Shetland Wool Week – Part 2

6th October 2014: Ninian – Joanna Hunter Knitwear

We started our day by doing some Christmas shopping in Lerwick’s town centre. There are plenty of gift shops to choose from in Lerwick, one of my favourites being the Shetland Soap Company where I purchased some Crofter’s shower gel, I’d definitely recommend it to any crofters out there!

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Samples in Ninian’s Studio

Joanna Hunter and her team in Ninian were allowing a sneak peek into their back room studio as part of the Wool Week programme. Joanna started her business in 1999 with the aim of creating Shetland knitwear which is soft and easy to wear and she certainly has succeeded. The photo above are samples of Joanna Hunter Knitwear pinned up in the studio showing a range of colourways – to see the finished garments please visit here.

Jamieson’s Spinning Mill and Knitwear Factory Tour

I had booked myself on the Wool Week tour of Jamieson’s  Mill and so left Lerwick’s Esplanade in a bus packed full with wool enthusiasts, many of whom knitted the whole journey to Sandness. I had been hoping to get my first proper views of Shetland but due the the torrential rain outside the bus windows steamed up completely!

Gary Jamieson gave us a fantastic tour explaining every detail  of the wool processing from fleece to finished garment with passion. I was excited to see where the yarn we were planning to use for our “Weave Shetland Tweed” workshop had been dyed and spun.

Blending the wool

Gary Jamieson describing the blending process.

Most of Jamieson’s yarn is used for knitwear, but it was fantastic to see their looms were also in action weaving Shetland tweed blankets and scarves. Gary Jamieson was very proud to be producing woven products on Shetland as so much of the weaving industry on Shetland has been lost.

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Gary Jamieson talking about weaving at Jamieson’s of Shetland

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Numbered weaving samples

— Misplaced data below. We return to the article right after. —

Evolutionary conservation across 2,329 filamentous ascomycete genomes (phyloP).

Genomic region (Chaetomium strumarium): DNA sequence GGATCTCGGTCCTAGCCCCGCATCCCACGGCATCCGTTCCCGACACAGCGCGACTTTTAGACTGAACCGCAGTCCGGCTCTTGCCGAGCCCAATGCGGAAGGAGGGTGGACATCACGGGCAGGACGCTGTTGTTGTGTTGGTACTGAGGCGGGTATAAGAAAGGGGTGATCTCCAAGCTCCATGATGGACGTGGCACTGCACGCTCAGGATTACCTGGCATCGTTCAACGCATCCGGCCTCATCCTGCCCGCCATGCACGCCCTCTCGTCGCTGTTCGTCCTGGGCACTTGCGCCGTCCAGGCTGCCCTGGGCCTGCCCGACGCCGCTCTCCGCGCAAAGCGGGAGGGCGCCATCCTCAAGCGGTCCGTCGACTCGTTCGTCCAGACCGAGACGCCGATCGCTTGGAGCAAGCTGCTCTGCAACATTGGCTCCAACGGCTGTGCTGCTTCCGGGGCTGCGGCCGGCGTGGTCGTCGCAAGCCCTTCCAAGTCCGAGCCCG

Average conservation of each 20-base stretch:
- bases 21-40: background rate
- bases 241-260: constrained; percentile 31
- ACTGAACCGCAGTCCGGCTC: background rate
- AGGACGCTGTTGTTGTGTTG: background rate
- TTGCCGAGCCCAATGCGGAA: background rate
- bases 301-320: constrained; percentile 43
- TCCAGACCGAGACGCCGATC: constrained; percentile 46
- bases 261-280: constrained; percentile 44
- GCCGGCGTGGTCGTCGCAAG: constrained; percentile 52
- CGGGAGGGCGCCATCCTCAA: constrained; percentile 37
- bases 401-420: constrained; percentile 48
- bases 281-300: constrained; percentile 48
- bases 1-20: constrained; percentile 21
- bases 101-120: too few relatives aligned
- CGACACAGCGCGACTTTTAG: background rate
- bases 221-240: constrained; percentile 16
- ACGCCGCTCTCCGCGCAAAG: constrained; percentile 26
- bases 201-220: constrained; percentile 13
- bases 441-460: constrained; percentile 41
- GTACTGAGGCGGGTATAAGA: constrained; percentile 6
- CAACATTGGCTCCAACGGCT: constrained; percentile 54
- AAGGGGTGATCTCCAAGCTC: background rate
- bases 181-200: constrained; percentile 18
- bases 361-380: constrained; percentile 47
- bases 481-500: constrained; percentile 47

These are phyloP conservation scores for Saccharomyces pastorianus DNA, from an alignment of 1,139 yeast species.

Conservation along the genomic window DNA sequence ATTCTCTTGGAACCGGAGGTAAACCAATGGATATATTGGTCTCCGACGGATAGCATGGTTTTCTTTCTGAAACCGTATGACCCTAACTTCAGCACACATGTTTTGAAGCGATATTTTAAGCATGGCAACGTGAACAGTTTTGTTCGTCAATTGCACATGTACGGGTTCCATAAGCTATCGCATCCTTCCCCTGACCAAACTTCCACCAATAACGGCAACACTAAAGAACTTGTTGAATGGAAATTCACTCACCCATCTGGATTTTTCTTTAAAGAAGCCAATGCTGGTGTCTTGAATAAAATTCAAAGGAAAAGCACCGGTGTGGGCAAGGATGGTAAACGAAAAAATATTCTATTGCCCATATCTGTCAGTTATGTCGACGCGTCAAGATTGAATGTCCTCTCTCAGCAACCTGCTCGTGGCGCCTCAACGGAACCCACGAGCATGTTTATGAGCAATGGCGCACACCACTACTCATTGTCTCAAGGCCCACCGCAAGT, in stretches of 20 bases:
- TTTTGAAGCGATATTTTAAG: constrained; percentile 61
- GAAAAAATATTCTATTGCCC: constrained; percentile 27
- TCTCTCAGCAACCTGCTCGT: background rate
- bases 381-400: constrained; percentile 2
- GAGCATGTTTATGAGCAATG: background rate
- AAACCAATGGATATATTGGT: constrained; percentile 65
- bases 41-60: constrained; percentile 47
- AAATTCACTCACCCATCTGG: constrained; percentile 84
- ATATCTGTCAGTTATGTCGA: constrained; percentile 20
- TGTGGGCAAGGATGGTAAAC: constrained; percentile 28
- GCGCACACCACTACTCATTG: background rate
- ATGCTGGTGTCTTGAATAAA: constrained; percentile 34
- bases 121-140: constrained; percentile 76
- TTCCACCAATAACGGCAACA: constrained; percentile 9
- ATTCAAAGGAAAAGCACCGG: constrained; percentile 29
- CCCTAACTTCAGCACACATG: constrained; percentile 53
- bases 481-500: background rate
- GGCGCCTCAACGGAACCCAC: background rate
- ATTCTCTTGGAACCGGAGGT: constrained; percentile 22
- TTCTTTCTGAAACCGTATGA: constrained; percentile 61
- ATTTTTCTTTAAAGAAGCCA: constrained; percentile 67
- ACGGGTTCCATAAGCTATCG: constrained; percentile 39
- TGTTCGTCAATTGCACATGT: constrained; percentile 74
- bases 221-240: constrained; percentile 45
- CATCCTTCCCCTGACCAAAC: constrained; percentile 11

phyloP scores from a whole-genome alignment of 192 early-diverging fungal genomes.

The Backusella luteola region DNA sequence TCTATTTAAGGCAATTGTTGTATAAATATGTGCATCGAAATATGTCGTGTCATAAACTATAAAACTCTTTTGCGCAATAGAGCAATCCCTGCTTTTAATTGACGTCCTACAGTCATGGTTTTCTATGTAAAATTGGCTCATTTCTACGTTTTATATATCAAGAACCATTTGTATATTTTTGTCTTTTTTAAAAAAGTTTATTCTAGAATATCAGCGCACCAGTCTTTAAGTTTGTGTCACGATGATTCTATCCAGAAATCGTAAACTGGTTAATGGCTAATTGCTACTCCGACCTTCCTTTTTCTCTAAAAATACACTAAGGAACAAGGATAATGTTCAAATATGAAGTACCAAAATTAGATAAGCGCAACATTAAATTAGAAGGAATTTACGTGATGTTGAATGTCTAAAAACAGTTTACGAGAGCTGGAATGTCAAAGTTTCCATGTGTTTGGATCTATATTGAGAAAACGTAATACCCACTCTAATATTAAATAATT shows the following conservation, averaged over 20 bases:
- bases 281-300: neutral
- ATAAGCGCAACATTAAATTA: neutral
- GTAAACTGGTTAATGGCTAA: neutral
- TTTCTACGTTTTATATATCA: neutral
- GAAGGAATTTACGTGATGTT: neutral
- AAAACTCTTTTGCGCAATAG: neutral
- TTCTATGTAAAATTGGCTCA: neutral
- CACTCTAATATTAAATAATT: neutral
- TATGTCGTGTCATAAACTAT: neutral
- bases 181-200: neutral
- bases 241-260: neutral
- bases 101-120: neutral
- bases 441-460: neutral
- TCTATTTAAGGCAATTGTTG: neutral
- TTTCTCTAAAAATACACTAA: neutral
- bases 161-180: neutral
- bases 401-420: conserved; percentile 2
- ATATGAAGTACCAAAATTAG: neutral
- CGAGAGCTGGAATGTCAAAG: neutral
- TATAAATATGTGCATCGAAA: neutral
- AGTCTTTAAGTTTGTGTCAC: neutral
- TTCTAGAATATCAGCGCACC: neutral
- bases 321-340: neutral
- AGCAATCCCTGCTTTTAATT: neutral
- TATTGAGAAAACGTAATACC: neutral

7th October 2014: Hoswick Woollen Mill – Laurence Odies Knitwear

We managed to pack lots of visits into Tuesday before catching the ferry over to Yell that evening. We had an early start at the Hoswick Woollen Mill where Laurence Odie gave us a tour of the knitwear factory. We were able to observe the manufacturing process from yarn to finished garments, many of which are exported worldwide. Some of the machinery was new to me such as the linking machines which looked very skilled to use and also the steaming process for finishing the knitwear. I did however recognise the teasels from my visit to Johnstons of Elgin, being used in this case to raise some of the knitwear for a brushed look and feel.

Skilled hands at the linking machine

Skilled hands at the linking machine

Steaming the Knitwear

Steaming the Knitwear

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Teasel

Hoswick Visitor Centre

Inside the Hoswick Visitor centre I instantly spotted the Hattersley loom on display and we were lucky enough to have former weaver Cecil Duncan talk to us about his work at the Hoswick Woollen mill. Sadly weaving no longer takes place at Hoswick but it was once a thriving industry supplying Shetland tweed worldwide. Aswell as talking to us about the weaving history of Hoswick, Cecil also showed us the vast collection of radios (many of which he had donated to the centre and can be seen in the photo below behind the loom) and the haunting photograph display of the Hoswick Whale Caa.

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Cecil Duncan – Former weaver at Hoswick Woollen Mill

Just Shetland – Julia and Stephen Downing

On our drive back to Lerwick we called by Just Shetland to meet Julia and Stephen Downing. Inside their house we found loom after loom, all set up with a variety of yarns including silk and wool. Julia and Stephen weave a range of products including luxurious scarves and shawls, all  beautifully hand finished. Julia also spins some of her yarn, as the photo shows below she is very talented at that too!

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Just Shetland prize winning yarn

Jamieson & Smith

The final visit of the day was to Jamieson and Smith to see Oliver Henry demonstrating wool sorting and grading. It was a fascinating insight into Shetland wool and I particularly liked that some fleeces were graded into natural colours in order to produce a range of undyed yarns.

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Oliver Henry demonstrating wool sorting and grading

During the wool sorting demonstation I looked up behind me and was surprised to see a Hattersley Loom perching in the attic space. After the wool sorting I asked Oliver Henry about the loom and he was kind enough to extend our tour, taking us to see the loom. He told us that the loom had been recently rescued, and although it had seen better days he was hopeful it would be restored. I’ll be watching out for it back in action!

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Oliver Henry and the rescued Hattersley loom

 

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An they a’ need the wark o' the weavers.